Baby Galaxies, Part 4 of 4

Dr. Eric McKenzie

It is my pleasure to introduce Dr. Eric McKenzie, associate director for the department of astronomy at the University of Maryland.  He received his Ph.D. from the University of Florida, and his research has focused on galaxy evolution at specific wavelengths of redshifted light.  He also helped me get some of my facts straight for the Tomorrow News Network story “The Orion War.”

This week, he has answered some questions about galaxy evolution and what the early universe was like.  Today is the final installment of his interview.

James Pailly: If you could go back in time to visit a planet in one of these young galaxies, what do you think you’d find there?  Any chance you might meet an alien life form?

Dr. McKenzie: I’m no astrobiologist, so I’m speaking a little off-the-cuff, but here are some thoughts.

As mentioned earlier, there were fewer heavy elements in the early universe.  With hydrogen predominating, the population of planets would presumably favor gas giants like Jupiter rather than terrestrial planets like Earth.  Water would be relatively uncommon due to the need for oxygen atoms.  It’s a good guess that life would be carbon-based, like Earth’s. (Scientists have speculated that silicon-based life forms may be possible, but silicon would be quite rare in the early universe.)  Technology could be a challenge for early alien civilizations, since on average they would have smaller quantities of useful materials to work with.  Consider the conflicts that have been fought on Earth over scarce natural minerals – the problem would be exacerbated!

Early civilizations would also face the threat of an increased likelihood of supernovae.  With the early universe’s higher star formation rate, many stars were being born, but the largest ones were only living a few million years and dying in supernova explosions.  This wouldn’t be very healthy for civilizations living in nearby star systems, nor for emerging life which might one day result in a civilization.

Baby Galaxies, Part 3 of 4

Dr. Eric McKenzie

It is my pleasure to introduce Dr. Eric McKenzie, associate director for the department of astronomy at the University of Maryland.  He received his Ph.D. from the University of Florida, and his research has focused on galaxy evolution at specific wavelengths of redshifted light.  He also helped me get some of my facts straight for the Tomorrow News Network story “The Orion War.”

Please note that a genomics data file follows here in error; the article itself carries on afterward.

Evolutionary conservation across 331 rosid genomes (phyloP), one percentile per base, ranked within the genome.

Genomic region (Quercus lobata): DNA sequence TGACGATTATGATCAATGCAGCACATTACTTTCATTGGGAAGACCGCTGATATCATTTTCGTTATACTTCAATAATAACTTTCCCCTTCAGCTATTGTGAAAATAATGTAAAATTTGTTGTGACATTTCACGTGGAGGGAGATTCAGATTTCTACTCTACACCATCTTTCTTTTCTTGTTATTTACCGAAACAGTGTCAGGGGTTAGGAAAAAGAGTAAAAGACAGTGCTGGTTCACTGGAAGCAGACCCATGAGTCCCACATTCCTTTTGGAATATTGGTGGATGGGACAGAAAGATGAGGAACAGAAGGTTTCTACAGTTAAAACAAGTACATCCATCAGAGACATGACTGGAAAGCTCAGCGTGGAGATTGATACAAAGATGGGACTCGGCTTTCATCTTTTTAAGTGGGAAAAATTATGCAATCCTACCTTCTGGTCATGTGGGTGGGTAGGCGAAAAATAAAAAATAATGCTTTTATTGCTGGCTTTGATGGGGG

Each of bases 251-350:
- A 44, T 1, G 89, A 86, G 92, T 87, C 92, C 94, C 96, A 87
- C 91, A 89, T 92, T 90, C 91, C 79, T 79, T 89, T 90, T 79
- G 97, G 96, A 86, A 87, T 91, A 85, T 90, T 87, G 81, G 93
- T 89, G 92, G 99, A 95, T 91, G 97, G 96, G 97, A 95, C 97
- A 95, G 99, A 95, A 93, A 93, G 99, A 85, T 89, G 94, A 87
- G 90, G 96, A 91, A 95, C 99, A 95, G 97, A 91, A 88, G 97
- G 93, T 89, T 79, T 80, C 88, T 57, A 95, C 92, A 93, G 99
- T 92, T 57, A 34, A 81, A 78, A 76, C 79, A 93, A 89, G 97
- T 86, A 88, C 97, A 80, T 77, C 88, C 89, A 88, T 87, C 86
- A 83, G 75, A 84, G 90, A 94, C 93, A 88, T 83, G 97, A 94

This week, he will be answering questions about galaxy evolution and what the early universe was like.

James Pailly: What are quasars, how did they form, and what role did they play in galaxy evolution?

Dr. McKenzie: Quasars are the bright centers of galaxies where hot gas is swirling into giant black holes.  We believe that nearly all galaxies have massive black holes at their center; the Milky Way certainly does.  In most cases, these black holes are quiescent.  They’re not actively absorbing much material because the galaxy’s gas and stars are orbiting around the black hole without falling in.  However, a small fraction of galaxies have active black holes, where material is continuously spiraling inward.  The gas is moving very quickly in tight orbits and heating up due to friction between the gas particles.  The net result is a powerful blaze of energy – a quasar.  When the clump of gas is eventually consumed, the quasar will turn off again.

Quasars are a feature of the early universe – we don’t generally see them in nearby galaxies.  This may be because, at our present stage in the universe’s history, the massive black holes at the centers of galaxies have already cleaned out all of the ‘easy pickings’ of gas clouds.

The effects of quasars are potentially powerful enough to affect the evolution of their host galaxies.  As most of the nearby gas swirls into the black hole, angular momemtum effects cause a small fraction to be flung outward instead.  This outflow may push away other gas which is farther from the galaxy’s center, perhaps eventually cutting off the quasar’s food source.  On a larger scale, it may even reduce the galaxy’s ability to concentrate gas to form new stars.  This is a very active area of current research!

Baby Galaxies, Part 2 of 4

Dr. Eric McKenzie